Twelve-year-old Tyler Newlin scored on his very first play, and he did it with his best friend by his side and his entire team backing him up.
And he did it from a wheelchair.
Tyler, a sixth-grader at Mary Orr Intermediate School, was born with holoprosencephaly, a birth defect that is so severe most babies die before birth. Tyler is missing a small portion of brain tissue, and has learning delays, muscle stiffness, speech and motor delays, say his parents Erik and Theressa Newlin.
None of that seemed to matter Saturday. With five seconds left in the game, quarterback Cade Gordon handed Tyler the ball, then grabbed the handles of Tyler’s wheelchair and headed for the goal line, backed by the entire Mansfield Titan squad. The opposing Arlington Mustangs pursued them valiantly, flying head over heels in attempted tackles, but Tyler rolled across the line to put six points on the scoreboard for his team. Cheerleaders for both team screamed and chanted Tyler’s name.
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It was the first time he had ever touched the ball.
“They told us he would never walk, they told us he would never talk,” said his mom, Theressa Newlin. “He’s proven them all wrong. He’s our miracle baby.”
The Newlins, who have one other biological child and four adopted children, have fostered 33 children. They moved from Nevada to Mansfield in 2008 so Tyler could be part of a study at Scottish Rite Hospital for Children in Dallas.
Last year, Tyler met Cade Gordon, the Titans’ quarterback, and they quickly became friends.
“We met in robotics,” Cade, 12, said. “I came in one day and offered to help him because he was having trouble, then I started going to eat with him and now we’re here.”
Cade, who has played football since he was in kindergarten, asked if his new buddy could be on his football team. His dad and Titans coach, Alan Gordon, contacted the league, got permission and got Tyler a jersey, then a helmet, then a mouthpiece.
“He’s very demanding,” Alan Gordon said. “If I gave him a helmet, he wanted shoulder pads. He’s just excited about football.”
And he wants to play, his parents say. He’s been to all but one game, and wanted to know when he was going in.
“We had to have a conversation with him,” Theressa Newlin said. “We had to say this is one thing you cannot do. We always tell him there’s nothing you cannot do. This is not just for your safety, but everyone’s.”
His dad, Erik Newlin, said he needs to start with the basics.
“We told him if he wants to play football, first he has to learn to walk,” he said. “For him, it’s really hard.”
No one -- except Tyler -- thought he was going to get in the game. At least, not until the Titans played the Mustangs earlier this season.
“The Mustangs coach (Darin Niederhaus) came over and wanted to know who Tyler was,” said Ashley Gordon, Cade’s mom and Alan’s wife. “He said, ‘We play y’all at the end of the year. Let’s let him score a touchdown, even if it goes against us.’”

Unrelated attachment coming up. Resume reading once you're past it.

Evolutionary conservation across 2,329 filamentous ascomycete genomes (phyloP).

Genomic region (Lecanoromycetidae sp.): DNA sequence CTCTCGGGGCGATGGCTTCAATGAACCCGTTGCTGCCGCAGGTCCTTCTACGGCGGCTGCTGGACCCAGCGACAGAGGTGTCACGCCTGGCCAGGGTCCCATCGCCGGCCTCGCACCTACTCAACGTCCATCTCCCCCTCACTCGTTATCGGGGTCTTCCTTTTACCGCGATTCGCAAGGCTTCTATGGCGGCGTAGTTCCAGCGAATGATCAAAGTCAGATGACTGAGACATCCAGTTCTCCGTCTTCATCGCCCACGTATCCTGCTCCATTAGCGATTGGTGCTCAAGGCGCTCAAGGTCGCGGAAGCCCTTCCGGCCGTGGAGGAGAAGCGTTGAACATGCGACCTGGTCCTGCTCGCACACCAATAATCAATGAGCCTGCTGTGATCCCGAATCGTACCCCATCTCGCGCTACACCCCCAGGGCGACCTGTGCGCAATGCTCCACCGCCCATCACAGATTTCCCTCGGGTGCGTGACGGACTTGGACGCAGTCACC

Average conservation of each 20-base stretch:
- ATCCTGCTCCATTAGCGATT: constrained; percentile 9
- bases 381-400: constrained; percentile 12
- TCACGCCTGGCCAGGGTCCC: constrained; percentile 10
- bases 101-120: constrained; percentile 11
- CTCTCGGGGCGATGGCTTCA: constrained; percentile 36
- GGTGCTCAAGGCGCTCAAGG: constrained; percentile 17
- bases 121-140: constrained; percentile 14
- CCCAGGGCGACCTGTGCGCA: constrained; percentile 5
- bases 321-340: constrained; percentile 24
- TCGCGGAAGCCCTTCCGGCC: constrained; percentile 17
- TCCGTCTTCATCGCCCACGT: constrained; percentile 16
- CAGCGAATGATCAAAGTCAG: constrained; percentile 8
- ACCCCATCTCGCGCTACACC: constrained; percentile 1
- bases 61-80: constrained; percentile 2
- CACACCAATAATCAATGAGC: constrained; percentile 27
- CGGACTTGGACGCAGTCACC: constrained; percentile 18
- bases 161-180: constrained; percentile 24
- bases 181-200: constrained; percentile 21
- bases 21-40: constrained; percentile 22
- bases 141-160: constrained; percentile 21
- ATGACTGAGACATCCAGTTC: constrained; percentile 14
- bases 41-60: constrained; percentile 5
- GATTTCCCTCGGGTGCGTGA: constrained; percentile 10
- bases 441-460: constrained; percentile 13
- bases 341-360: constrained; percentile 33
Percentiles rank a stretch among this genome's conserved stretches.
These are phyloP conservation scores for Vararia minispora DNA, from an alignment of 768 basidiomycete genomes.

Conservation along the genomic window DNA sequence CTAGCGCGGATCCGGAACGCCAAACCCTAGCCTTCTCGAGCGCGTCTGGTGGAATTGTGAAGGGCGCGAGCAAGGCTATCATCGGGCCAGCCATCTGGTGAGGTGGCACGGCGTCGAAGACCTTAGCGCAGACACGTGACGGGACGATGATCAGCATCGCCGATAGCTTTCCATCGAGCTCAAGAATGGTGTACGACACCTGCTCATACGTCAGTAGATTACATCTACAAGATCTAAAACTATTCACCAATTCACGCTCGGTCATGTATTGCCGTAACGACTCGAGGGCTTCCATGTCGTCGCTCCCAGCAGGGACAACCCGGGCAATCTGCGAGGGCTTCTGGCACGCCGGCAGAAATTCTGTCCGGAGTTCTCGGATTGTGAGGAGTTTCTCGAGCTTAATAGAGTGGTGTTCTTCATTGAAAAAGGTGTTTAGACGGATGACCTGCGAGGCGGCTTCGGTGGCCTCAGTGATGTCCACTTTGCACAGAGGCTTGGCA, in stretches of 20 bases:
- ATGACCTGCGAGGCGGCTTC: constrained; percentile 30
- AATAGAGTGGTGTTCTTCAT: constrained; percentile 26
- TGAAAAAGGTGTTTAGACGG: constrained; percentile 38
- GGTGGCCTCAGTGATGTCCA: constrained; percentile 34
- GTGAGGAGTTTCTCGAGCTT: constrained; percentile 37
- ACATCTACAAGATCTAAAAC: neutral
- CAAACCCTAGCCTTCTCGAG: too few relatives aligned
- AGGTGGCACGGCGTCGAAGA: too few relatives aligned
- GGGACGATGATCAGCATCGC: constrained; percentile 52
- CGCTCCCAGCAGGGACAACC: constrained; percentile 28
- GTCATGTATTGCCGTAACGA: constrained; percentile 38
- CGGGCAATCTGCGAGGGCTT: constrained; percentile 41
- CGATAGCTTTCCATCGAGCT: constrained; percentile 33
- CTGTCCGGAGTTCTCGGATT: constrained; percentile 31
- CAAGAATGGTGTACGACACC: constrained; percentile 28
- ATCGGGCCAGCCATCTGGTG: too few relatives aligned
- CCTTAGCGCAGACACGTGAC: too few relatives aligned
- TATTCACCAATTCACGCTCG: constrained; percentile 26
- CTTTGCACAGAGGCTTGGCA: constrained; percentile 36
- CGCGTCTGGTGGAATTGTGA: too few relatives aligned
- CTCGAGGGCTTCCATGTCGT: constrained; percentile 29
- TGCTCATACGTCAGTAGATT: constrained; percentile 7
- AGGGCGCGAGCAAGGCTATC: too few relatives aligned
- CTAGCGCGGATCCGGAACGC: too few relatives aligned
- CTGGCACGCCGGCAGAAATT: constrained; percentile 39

The Mustangs had a sizable lead Saturday (more than 20 points), but even if it meant his squad would lose, Tyler was going to score, Niederhaus said.
“It was going to happen regardless,” he said. “This is bigger than football. The boys staged everything. We didn’t tell them to dive and block. We just told them to celebrate in the endzone. They were as excited as he was. We teach more than football. This was an opportunity to teach life lessons.”
The Gordons say the Titans have learned a lot this season, too, even though they have only won two games.
“This season has been about so much more than winning,” Ashley Gordon said.
Cade, who won five Super Bowls with his previous team, hadn’t lost a game until last year, when his squad didn’t win a game. He’s already thrown seven or eight touchdown passes this year, so Tyler was in good hands with Cade by his side on the field -- and afterward.
When asked about the play’s game plan, Tyler paused to think and Cade leaned over and whispered “We wanted to get outside and run past everyone” in Tyler’s ear.
“I got good friends on the Titans,” Tyler said with a grin.
He has good friends off the field, too. Cade eats lunch with Tyler most days, and Coach Alan comes sometimes, too, which has helped with Tyler’s anger and frustration, his parents say.
“It’s helping with his behavior in school,” Theressa Newlin said. “If he has an outburst, he doesn’t get to eat lunch with Cade. Coach Alan comes in and says ‘You’ve got to get your work done.’ He’s getting much better.”
Cade says Tyler is a buddy that he can talk to about football and Star Wars. And he is an inspiration.
“He gives me a passion to work harder,” Cade said. “Any time I think I can’t do something, I think about him and work harder.”